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Equine Therapy/Equine Assisted Learning with Riding

Coronavirus status:

This project offers the individual a chance to experience a holistic equine experience which is based on relationship building with the horses and the donkey. Getting to know the horses on the ground and also in the saddle. The use of trained helpers to support and communicate with the child or young person enables him or her  to enjoy the activity in a safe environment. The horses give the children a sense of independence and boosts their confidence and self esteem. Physically challenged children enjoy the freedom of movement, feel an improvement in their balance, flexibility, mobility and strength. The children are taught to ride correctly and give the correct aids where possible or an alternative signal to the pony/horse and  find it rewarding when the pony follows their instructions. 

The child will get to know each horse and their different personalities. The sessions are run by a qualified social worker and BHSAI (riding instructor) with volunteers supporting. Each session is tailored to meet the needs of the particular individual and some sessions can be arranged with another child with similar needs if required. The sessions run for one hour unless a shorter or longer session is specifically requested.

The natural world of the horse is based on relationships and these relationships hold the herd together and assure its survival. At the core of these inter-herd associations are mutual feelings of trust, respect and confidence in the leader and connectedness is always present between all the members of the group. Teaching equine relationships and communication skills assures successful outcomes with the interactions between horses and humans.  The relationship on the ground is then transferred to the saddle.  The movement of the horse and the rhythm of his or her motion releases oxytocin (hormone that reduces anxiety) and opens learning receptors. This improves communication skills for autistic children and children with communication difficulties. We believe that children and young people with disabilities should not be prevented from challenging themselves, learning to go faster on the horse and ride independently where appropriate. The project is also working with children in care to help recover from trauma and address attachment disorders, and who display difficult behaviours.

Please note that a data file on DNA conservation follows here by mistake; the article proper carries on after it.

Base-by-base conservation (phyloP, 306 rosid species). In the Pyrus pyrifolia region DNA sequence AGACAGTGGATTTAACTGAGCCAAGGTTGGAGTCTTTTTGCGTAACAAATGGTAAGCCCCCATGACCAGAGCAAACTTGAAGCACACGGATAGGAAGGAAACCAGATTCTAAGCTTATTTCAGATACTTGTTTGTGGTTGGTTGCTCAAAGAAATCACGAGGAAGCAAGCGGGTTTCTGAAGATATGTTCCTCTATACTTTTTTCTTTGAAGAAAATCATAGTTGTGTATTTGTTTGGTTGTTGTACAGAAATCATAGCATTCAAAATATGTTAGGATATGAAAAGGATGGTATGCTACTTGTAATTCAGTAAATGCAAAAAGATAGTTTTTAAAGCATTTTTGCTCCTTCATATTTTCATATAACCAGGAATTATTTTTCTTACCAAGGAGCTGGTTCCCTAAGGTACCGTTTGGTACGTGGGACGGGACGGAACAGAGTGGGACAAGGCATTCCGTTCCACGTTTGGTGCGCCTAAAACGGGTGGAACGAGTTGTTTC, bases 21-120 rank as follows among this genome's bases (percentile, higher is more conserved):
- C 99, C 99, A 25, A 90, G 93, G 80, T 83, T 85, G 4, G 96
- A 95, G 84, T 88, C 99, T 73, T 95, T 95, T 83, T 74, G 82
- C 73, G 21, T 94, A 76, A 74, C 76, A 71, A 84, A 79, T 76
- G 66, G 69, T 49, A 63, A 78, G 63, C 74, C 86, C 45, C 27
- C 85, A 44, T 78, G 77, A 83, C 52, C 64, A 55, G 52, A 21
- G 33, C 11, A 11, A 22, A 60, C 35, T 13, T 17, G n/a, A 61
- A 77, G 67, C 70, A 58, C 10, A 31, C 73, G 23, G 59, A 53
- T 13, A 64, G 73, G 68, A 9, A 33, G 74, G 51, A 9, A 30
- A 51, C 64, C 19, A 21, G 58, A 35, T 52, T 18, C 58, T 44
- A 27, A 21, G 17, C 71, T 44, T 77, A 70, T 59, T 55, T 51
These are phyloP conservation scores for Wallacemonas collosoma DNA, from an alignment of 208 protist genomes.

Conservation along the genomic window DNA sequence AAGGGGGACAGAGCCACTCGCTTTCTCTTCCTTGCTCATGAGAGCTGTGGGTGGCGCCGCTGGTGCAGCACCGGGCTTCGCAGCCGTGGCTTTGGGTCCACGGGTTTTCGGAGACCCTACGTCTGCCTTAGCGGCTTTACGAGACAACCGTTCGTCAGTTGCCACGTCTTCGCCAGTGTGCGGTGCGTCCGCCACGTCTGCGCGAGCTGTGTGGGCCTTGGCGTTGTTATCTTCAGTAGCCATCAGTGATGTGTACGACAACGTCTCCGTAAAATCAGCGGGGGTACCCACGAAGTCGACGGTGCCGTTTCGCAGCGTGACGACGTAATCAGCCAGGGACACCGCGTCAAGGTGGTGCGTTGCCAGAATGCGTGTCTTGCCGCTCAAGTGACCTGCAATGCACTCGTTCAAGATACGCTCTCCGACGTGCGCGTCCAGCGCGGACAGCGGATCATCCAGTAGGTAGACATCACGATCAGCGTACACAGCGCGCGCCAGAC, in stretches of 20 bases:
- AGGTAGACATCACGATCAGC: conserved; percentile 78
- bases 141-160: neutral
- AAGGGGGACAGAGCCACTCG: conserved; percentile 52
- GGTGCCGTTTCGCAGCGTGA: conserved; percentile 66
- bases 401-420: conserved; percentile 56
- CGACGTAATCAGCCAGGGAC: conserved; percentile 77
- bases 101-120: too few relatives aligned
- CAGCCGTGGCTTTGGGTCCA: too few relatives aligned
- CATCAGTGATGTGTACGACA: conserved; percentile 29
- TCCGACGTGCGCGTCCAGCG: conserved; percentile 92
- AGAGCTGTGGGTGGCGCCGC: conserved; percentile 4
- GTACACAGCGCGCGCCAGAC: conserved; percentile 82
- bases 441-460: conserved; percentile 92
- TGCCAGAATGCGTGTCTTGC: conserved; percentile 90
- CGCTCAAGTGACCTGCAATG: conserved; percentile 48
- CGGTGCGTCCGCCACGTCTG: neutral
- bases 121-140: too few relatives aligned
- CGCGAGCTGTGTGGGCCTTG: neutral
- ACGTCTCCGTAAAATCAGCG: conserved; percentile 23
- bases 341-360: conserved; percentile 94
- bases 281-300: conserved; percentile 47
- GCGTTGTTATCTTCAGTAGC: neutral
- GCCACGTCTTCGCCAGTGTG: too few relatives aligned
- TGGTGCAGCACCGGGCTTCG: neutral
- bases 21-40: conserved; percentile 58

Who to contact

Contact Name
Alison Couzens
Contact Position
Director
Telephone
07958 367915
E-mail
southdowns.equine@yahoo.com
Facebook
South Downs Equine Therapy CIC

Where to go

Name
Homelands Farm
Address
Hogs Lodge Lane
Clanfield
Waterlooville
Hampshire
Postcode
PO8 0QB
Notes

Homelands farm is an off road venue and although rural, is not isolated as it is located on the South Downs way in an area of outstanding natural beauty. 

Accessibility
Accessible changing, Secure environment, Wheelchair access, Accessible toilets, Disabled parking

Time / Date Details

When is it on
Open Monday to Friday 10.00am - 5.30pm, Saturdays and Sundays 10.00am - 2.00pm
Time of day
Morning
Afternoon
Evening

Other Details

Costs

Details
As above sessions vary according to request but an hour costs £65. Special rates when siblings join sessions.

Availability

Referral Details

Self referral or referral from friend, family member or local authority.

Please ring mobile 07958367915 or email southdowns.equine@yahoo.com  for more details or go to South Downs Equine Therapy CIC Facebook page. A referral form will be completed over the phone and a discussion of the child/young person's needs.

Local Offer

Local Offer
What does your service do?

As detailed above, the service provides a full equine experience including riding.

Who does your service provide for?

Children,  Young People and Adults

How can I start using the service?

Contact Alison Couzens via telephone 07958 367915 or via email freelance.assistance@tiscali.co.uk

 

Where is it located and what areas does it cover?

The service is located in Hampshire, but it also provides a service to those living in neighbouring counties such as West Sussex and Surrey areas. 

How are decisions made about who can use your service?

Depends on weight (if riding involved) up to 10 1/2 stone

 

How do you communicate with service users and how are they involved in decision making?

Each individual is consulted depending on the best communication method. They are listened to throughout the process to ensure they are comfortable with the activities they are undertaking. 

Is your service fully accessible?

Yes

What training are the staff supporting children and young people with SEN and Disabilities had or are having?

The staff are horse aware and have a good knowledge of horsemanship skills. This is continually being updated. The staff are DBS checked and are  from a social work or teaching background.

How will I know my child is safe?

Riding is a risk sport and  there is always a risk that a child could fall off the horse or be injured around the horses in the yard. However the horses used are well mannered and well trained and are used to many different visitors. They are well kept and their wellbeing is paramount.  No child is expected to do anything outside their capability and they are closely supervised at all times. 

Which of the following applies to your setting?
Our service is delivered in the community
Accessible changing
Disabled parking
Accessible toilets
Wheelchair access
What communication methods are you familiar with?
PECS
Signs and symbols
Sign language
Does your service include children and young people with:
PECS
Signs and symbols
Sign language
Who can I contact for further information?

Alison Couzens 07958 367915

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